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The Laptop Supply Chain 232

Carl Bialik from the WSJ writes "When a U.S. consumer orders a laptop from HP or other big sellers, how does the machine get made? Often via a complex supply chain in Taiwan and China, shaped by rocky cross-Strait relations, according to the Wall Street Journal: 'Outsourcing to low-cost, high-quality Taiwanese manufacturers has helped make Dell and H-P the world's top two PC companies in terms of sales...But the relationship between U.S. computer firms and their third-party manufacturers can be tricky. In the struggle to retain an element of control over their suppliers, H-P, Dell and others play contract manufacturers against each other to keep prices falling and ensure no supplier gains too much leverage.'"
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The Laptop Supply Chain

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  • Build (Score:3, Funny)

    by xerid ( 235598 ) on Friday June 10, 2005 @07:57AM (#12778909)
    I build my own. This way I can play, too.
    • How do you do this? I found that building a laptop is not an easy task. The most difficult itme to find in my case was the case/outer shell.
      • Re:Build (Score:5, Informative)

        by ID000001 ( 753578 ) on Friday June 10, 2005 @08:06AM (#12778953)
        There are barebone notebook with just the case and motherboard these day (Many avaialble at www.newegg.com for instant) and let you have some flexiablity in setting up a notebook yourself as far as component goes. Brand like Acer, ECS are very popular.
        Still much more limiting then a desktop PC, but it is a far cry from a few years ago where you can only have one model of video card and one properity casing CD-Rom drive you can upgrade to a writer for $200.
      • Re:Build (Score:2, Interesting)

        by xerid ( 235598 )
        Check out this Tomshardware link

        http://www17.tomshardware.com/howto/20050504/ [tomshardware.com]
  • uh? (Score:5, Interesting)

    by Mr_Silver ( 213637 ) on Friday June 10, 2005 @08:02AM (#12778936)
    In the struggle to retain an element of control over their suppliers, H-P, Dell and others play contract manufacturers against each other to keep prices falling and ensure no supplier gains too much leverage

    ... and how this is different from every other industry?

    As a consumer, if you want your products nice and cheap, then these sorts of negotiations are par for the course. If they didn't do it, you'd take your money elsewhere.

    • In any supply chain you have a channel leader. Sometimes these are the end resellers of product (automotive companies, Laptop manufacturers). Other times these are midstream manufacturers that are too big to really mess around with (Walmart, Intel and the like when dealing with chip development for closed systems like bar code scanners).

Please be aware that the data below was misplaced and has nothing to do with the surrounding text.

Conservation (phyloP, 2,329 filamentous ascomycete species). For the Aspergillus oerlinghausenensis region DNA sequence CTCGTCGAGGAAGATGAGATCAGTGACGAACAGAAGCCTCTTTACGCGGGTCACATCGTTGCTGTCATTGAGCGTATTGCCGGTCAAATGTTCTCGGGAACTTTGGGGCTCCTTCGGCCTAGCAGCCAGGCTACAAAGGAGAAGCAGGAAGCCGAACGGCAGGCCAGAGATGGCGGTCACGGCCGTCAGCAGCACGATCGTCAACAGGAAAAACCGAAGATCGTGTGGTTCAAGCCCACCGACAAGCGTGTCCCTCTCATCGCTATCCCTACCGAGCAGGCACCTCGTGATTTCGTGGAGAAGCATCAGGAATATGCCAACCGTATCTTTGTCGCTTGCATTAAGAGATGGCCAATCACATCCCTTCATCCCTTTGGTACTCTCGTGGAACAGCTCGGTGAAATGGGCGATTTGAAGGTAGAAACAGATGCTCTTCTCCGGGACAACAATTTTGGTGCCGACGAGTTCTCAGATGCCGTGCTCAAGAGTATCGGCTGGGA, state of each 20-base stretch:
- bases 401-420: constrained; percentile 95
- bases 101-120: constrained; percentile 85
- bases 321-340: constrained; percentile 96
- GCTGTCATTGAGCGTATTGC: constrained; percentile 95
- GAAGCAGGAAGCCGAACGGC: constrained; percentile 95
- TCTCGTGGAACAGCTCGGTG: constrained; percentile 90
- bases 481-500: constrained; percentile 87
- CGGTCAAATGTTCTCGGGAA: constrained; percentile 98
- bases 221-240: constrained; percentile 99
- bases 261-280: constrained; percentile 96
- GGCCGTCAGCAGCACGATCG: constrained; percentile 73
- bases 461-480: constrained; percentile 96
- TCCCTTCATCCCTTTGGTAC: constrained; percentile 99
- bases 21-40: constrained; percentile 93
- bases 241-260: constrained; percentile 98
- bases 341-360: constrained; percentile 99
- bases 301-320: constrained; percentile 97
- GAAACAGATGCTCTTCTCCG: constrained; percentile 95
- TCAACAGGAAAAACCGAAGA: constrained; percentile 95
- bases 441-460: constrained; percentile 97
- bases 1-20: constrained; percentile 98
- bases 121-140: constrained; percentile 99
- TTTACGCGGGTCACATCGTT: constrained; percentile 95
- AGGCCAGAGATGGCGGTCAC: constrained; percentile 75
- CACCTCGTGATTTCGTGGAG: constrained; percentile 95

In cases like the above, the channel leader can leverage CMs against one another to drive down price. That's your day-to-day negotiation strategy . Your choices become muc

    • Re:uh? (Score:5, Interesting)

      by dsginter ( 104154 ) on Friday June 10, 2005 @08:32AM (#12779143)
      If they didn't do it, you'd take your money elsewhere.

      There's really no "elsewhere" in the laptop market. All manufacturers make dirt upon initial sale but then rape the customer when they break the LCD or need a replacement battery. This is why the laptop industry needs an open laptop form factor - LCD swaps would be about $150 and batteries would be $20.

      FWIW, I actually do laptop repair on the side and I've noticed that every battery pack contains the same 3.6V cells [batteryspace.com]. There *is* a standard, the vendors just put the cells into proprietary cases so we can't interchange them.
      • by myov ( 177946 )
        I have an out of warranty powerbook with a seized hinge. It should be a $60 or so part to replace. But, it's considered part of the "display module" which means replacing a $1000 LCD, which is working fine. Even on ebay, it's an expensive repair. Doing it yourself means potential damage to the LCD as the whole thing is glued.

        Hinges fail. I don't know why Apple designed the LCD in the way they did.
    • The big lads are doing it. There are lots of manufacturers, distributers etc in Taiwan and China who would love to sell more directly (to businesses, not consumers), they get a larger proportion of the cash and you get a cheaper product. It's what companies like alibaba are all about.

  • Who knew? (Score:5, Funny)

    by MarkGriz ( 520778 ) on Friday June 10, 2005 @08:06AM (#12778950)
    "... shaped by rocky cross-Strait relations"

    Who knew that laptop technology was influenced so much by country music. And, why is he so cross anyhow?
  • by dextroz ( 808012 ) on Friday June 10, 2005 @08:07AM (#12778959)
    In a few years, no one on continental America will know how to put a laptop together :-/ But they'll be great at tracking DHL/AirBorne and of course flipping burgers ;-)
    • But they'll be great at tracking DHL/AirBorne and of course flipping burgers ;-)

      Only the stupid ones. Progress has always left some jobs behind. Buggy whip and block ice jobs used to be well paying. The idea is that you take the opportunity to do something else that is higher paying/higher margin and leave the low pay/low margin stuff to others. Do what you do well, hire someone else to do everything else.
      • Re:That's great! (Score:3, Insightful)

        by bombadillo ( 706765 )
        Progress has always left some jobs behind. Buggy whip and block ice jobs used to be well paying

        These jobs were replaced by technology. Their roles were antiquated. Fortunately, advancments in technology opened up the door for other career paths.